Las Vegans battling olfactory offenses in their neighborhoods may soon have an ally in the Nasal Ranger.
The $2,000 device could help enforce a proposed ordinance that would set standards aimed at curtailing nuisance smells and identifying odors from potentially harmful substances. It is slated to be discussed by the City Council on March 15.
“It comes up with a scientific reading, so if we had to go to court, we’re not standing there and going, ‘Yeah, it’s stinky,’ ” said Vicki Ozuna, the city’s code enforcement supervisor.
The city does not have an ordinance that deals specifically with odor, but the idea came about because of a cat-hoarding house a few years ago. The possibility of overwhelming odors from places where recreational marijuana is being grown is also part of the discussion.
Code enforcement officials would take readings by holding it up to their nose and inhaling. The Nasal Ranger shows how diluted the air is. If it crosses a threshold of seven parts oxygen to one part odorous air, it would be a violation under the proposed ordinance.
The lowest reading would be a 2:1 ratio, while the device can read as high as a 60:1 ratio. The Nasal Ranger was brought before the City Council on Monday.
Mayor Carolyn Goodman asked about the potential for the device exposing the city to a lawsuit.
“Is that air being pulled into their lungs? Well, that’s not very good,” Goodman said at a Monday committee meeting.
Code enforcement staffers would be trained to leave if they believe a smell could be emanating from a hazardous material, Ozuna said.
THE CAT HOUSE
The cat-hoarding house that spurred the ordinance had a stench that was distinctive from across the street, Ozuna said.
The house was sanitized, but the odor lingered. Eventually, the house was taken down to the framing on the inside. The woman who lived there was cooperative, but that’s not always the case. And without an odor clause, the city could not have had all the tools it needed to deal with the problem, Ozuna said.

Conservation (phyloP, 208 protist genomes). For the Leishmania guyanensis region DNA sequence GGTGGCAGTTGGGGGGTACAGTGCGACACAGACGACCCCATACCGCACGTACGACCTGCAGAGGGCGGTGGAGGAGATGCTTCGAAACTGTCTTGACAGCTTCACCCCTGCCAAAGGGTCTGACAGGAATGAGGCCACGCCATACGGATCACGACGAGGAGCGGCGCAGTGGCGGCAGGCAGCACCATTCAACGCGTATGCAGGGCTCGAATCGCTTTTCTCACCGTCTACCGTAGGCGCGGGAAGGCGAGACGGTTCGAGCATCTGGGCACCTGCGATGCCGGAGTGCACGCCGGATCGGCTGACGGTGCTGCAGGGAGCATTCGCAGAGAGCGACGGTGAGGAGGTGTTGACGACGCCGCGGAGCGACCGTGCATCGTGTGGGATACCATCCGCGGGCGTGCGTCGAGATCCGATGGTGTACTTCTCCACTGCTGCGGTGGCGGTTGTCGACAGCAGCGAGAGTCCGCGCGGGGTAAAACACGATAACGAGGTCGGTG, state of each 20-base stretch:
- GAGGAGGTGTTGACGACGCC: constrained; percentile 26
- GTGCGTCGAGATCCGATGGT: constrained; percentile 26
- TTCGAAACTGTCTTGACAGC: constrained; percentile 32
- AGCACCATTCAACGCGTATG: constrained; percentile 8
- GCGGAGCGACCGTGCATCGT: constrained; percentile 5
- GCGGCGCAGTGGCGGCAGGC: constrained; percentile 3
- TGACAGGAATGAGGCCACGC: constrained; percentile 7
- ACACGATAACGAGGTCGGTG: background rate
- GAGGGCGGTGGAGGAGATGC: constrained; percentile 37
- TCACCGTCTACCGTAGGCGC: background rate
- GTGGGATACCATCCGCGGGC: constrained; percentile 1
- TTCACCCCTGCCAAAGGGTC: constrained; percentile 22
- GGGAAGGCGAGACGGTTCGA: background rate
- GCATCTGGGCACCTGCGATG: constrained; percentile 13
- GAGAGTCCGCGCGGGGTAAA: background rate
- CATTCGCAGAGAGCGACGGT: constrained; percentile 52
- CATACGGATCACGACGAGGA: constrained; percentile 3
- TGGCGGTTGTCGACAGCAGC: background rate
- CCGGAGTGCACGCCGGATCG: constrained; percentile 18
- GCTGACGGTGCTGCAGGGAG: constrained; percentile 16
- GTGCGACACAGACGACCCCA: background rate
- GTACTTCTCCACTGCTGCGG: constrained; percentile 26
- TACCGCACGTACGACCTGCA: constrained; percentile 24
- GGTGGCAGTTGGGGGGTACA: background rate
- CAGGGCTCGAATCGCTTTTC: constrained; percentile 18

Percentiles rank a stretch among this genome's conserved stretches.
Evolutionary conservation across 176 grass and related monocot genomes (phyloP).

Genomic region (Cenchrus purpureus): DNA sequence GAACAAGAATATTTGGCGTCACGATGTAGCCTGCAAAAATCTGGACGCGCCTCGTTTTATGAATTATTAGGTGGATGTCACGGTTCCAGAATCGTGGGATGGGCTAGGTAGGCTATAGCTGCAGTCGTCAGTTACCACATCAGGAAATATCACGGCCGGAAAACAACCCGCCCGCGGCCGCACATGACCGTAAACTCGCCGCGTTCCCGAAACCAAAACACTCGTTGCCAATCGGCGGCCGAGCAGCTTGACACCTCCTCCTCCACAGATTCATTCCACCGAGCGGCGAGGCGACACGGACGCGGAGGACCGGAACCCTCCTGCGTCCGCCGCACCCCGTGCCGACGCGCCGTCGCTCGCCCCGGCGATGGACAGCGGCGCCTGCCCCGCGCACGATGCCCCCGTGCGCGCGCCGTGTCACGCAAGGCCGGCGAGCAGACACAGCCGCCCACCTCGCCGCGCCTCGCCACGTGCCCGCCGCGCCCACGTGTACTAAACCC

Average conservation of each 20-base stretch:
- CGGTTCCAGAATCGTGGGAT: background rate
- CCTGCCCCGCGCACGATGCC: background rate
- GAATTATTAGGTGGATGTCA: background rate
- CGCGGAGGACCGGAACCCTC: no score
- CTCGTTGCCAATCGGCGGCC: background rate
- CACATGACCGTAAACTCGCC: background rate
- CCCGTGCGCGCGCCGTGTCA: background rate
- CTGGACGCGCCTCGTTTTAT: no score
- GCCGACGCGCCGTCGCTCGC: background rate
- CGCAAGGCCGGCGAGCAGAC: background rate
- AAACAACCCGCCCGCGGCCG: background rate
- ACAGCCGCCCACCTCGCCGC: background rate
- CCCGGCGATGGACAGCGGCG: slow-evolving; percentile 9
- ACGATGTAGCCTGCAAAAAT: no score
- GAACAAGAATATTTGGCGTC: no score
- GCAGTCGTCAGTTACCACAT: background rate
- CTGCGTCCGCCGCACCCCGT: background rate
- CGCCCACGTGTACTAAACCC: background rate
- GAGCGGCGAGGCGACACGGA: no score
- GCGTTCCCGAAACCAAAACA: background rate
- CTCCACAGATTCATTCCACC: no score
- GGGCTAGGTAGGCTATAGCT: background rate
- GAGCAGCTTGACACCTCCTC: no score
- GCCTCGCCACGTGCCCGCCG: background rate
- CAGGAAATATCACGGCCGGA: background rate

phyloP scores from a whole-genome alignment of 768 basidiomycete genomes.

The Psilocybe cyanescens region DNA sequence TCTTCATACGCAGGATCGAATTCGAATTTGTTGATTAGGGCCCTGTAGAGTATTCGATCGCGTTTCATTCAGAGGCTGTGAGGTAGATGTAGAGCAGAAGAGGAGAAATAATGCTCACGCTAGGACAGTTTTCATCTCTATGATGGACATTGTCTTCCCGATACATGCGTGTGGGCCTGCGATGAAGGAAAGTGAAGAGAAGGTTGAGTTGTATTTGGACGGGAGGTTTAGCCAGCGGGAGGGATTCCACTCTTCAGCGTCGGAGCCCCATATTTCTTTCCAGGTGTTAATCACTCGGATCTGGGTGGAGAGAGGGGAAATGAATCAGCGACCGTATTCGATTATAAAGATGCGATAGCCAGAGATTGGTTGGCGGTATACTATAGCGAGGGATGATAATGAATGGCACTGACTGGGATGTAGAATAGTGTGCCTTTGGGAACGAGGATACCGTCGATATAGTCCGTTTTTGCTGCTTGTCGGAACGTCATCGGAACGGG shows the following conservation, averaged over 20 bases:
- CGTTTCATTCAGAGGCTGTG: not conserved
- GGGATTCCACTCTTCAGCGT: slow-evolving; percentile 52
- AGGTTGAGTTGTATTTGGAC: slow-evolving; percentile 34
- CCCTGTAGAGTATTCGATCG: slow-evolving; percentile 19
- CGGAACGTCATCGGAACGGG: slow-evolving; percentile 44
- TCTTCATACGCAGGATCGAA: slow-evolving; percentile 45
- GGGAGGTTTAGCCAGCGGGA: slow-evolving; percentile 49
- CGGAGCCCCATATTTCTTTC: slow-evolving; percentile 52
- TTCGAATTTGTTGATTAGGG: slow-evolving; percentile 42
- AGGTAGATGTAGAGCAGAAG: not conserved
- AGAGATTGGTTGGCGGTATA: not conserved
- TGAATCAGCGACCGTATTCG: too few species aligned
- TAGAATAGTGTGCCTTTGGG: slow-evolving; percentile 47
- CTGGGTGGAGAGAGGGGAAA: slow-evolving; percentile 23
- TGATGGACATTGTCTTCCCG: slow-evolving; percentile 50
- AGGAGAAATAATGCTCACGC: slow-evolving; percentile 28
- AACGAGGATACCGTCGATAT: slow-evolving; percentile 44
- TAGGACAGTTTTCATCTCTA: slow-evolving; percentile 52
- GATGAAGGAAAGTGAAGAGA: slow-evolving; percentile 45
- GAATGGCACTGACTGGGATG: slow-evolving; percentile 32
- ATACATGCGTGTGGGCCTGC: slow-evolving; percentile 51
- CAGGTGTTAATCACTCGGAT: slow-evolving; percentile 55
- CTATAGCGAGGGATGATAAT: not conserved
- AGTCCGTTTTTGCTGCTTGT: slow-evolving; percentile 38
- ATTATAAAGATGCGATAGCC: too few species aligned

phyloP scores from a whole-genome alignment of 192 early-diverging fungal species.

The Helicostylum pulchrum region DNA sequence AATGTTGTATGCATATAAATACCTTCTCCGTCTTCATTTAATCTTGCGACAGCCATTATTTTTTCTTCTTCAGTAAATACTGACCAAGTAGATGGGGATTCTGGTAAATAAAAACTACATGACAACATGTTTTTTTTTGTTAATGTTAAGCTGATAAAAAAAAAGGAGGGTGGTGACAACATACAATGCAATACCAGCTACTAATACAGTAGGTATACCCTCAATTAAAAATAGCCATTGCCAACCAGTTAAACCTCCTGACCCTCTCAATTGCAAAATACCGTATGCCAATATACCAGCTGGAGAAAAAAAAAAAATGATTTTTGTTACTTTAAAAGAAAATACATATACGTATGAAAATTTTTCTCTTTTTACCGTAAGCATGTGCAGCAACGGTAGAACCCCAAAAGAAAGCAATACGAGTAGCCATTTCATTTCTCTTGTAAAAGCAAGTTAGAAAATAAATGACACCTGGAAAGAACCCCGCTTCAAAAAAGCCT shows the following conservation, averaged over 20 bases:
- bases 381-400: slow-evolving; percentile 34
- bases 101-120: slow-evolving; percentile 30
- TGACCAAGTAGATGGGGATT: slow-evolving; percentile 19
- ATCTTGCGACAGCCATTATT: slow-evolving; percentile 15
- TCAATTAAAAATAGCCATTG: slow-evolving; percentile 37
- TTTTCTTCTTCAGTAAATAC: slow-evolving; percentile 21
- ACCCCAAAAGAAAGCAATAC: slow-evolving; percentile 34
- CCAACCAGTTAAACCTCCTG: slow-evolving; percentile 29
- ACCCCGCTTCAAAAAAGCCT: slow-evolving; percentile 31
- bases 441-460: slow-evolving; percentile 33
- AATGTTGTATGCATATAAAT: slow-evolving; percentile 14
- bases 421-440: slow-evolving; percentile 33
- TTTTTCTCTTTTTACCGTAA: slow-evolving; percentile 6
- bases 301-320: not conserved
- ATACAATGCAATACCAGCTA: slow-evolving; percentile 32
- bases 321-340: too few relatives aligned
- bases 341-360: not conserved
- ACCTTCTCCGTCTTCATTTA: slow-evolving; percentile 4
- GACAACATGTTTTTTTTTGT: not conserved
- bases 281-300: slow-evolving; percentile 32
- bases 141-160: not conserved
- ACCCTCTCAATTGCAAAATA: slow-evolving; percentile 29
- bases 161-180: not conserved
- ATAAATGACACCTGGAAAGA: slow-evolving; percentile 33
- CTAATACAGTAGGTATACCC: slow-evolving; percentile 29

Shortly after that episode, medical marijuana was legalized. That has not stirred complaints, but city officials wonder whether recreational marijuana odors will change that, particularly from cultivation facilities or backyard plantings.
Complaints about rancid reeks make up 1 to 2 percent of code enforcement complaints each year. Odor complaints have risen in areas where squatters are prevalent, Ozuna said.
Last week, Ozuna demonstrated the Nasal Ranger with candle wax that had the scent of autumn leaves, likely a much more pleasant smell than what the device user would normally whiff. The city gets odor complaints about everything from rotten food and grease traps to polluted or stagnant water to paint.
Odor investigations will be driven by complaints, Ozuna said.
If an owner is willing to work with the city and has a plan for fixing the foulness, he or she will be able to do so. But property owners who don’t come into compliance could be fined up to $1,000.
The proposed regulations also have the benefit of using measurements to disprove an odor in cases of neighbors just not getting along.
“The last thing we want is to be a tool for the neighbors to torture each other,” Ozuna said.
The odor ordinance wouldn’t extend to cigarette or marijuana smoking in an apartment building, for example. If someone is growing marijuana and draws complaints, though, the city would look into it, Ozuna said.
“In the pas,t it was subjective. This makes it objective and scientific,” said Councilwoman Lois Tarkanian, one of the sponsors of the ordinance.